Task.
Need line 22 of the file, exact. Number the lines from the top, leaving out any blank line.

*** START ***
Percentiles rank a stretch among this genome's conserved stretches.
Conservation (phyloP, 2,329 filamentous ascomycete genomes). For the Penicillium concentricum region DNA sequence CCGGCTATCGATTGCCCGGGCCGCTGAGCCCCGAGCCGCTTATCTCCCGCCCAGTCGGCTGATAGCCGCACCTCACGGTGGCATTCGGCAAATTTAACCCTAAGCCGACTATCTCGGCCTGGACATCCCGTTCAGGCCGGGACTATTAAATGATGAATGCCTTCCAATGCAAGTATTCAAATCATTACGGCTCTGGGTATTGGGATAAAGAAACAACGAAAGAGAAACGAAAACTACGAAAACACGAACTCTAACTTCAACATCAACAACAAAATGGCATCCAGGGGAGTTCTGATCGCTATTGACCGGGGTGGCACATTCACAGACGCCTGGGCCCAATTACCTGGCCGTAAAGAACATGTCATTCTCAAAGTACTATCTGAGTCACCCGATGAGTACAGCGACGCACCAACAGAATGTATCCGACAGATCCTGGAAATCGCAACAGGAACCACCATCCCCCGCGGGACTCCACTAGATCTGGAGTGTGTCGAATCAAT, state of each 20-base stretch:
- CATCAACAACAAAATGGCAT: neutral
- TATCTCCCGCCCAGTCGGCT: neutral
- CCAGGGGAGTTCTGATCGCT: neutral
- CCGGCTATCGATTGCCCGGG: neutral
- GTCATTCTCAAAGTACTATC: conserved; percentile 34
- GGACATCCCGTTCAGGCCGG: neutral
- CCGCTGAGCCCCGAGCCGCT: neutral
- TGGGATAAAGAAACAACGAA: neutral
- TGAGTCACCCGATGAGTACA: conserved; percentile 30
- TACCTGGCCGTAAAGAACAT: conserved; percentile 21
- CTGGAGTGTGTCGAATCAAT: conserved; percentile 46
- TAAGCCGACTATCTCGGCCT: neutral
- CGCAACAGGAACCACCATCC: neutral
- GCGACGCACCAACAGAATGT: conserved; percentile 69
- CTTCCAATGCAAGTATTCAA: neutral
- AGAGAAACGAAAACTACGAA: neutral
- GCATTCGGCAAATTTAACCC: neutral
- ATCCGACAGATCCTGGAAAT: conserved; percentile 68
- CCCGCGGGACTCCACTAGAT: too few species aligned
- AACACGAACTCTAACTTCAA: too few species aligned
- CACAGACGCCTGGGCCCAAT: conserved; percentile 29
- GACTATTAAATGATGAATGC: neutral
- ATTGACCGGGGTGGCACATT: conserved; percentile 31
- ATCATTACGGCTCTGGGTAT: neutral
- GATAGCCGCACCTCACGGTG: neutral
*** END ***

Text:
- AACACGAACTCTAACTTCAA: too few species aligned